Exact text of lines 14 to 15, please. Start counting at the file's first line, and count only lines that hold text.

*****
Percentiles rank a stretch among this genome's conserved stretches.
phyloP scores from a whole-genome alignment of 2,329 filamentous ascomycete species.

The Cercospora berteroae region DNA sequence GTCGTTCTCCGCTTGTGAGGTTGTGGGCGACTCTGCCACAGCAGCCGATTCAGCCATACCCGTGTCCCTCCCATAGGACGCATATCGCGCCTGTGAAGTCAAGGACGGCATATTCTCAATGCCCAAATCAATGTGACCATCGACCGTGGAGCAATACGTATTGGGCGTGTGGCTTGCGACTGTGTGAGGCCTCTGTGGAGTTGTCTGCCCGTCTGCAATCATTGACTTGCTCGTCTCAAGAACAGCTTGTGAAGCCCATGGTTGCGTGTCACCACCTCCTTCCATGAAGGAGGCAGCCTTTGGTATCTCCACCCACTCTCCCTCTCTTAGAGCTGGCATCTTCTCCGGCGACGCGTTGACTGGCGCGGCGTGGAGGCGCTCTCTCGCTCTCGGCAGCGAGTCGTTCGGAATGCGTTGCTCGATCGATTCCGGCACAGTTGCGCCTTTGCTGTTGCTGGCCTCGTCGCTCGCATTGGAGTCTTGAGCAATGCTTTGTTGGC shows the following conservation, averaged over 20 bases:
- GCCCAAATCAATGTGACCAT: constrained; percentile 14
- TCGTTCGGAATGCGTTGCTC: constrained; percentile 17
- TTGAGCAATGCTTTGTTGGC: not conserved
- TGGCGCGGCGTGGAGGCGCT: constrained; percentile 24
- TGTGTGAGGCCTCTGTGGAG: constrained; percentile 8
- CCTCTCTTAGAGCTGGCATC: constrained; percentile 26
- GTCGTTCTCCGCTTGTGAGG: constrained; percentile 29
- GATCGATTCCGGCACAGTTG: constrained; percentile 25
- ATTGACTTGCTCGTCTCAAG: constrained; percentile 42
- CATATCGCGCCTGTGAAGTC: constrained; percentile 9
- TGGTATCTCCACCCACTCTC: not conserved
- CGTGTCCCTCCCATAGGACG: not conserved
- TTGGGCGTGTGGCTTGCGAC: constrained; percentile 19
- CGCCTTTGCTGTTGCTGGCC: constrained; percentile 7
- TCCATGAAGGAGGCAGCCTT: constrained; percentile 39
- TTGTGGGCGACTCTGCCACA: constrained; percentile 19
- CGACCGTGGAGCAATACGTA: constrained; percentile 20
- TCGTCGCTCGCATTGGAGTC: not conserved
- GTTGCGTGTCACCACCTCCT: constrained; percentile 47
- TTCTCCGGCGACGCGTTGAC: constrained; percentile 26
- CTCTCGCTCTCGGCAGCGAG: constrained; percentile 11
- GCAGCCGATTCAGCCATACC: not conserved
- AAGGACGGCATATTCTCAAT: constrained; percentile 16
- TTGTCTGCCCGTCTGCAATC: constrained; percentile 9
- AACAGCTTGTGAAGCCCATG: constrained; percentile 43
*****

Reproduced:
- TGGTATCTCCACCCACTCTC: not conserved
- CGTGTCCCTCCCATAGGACG: not conserved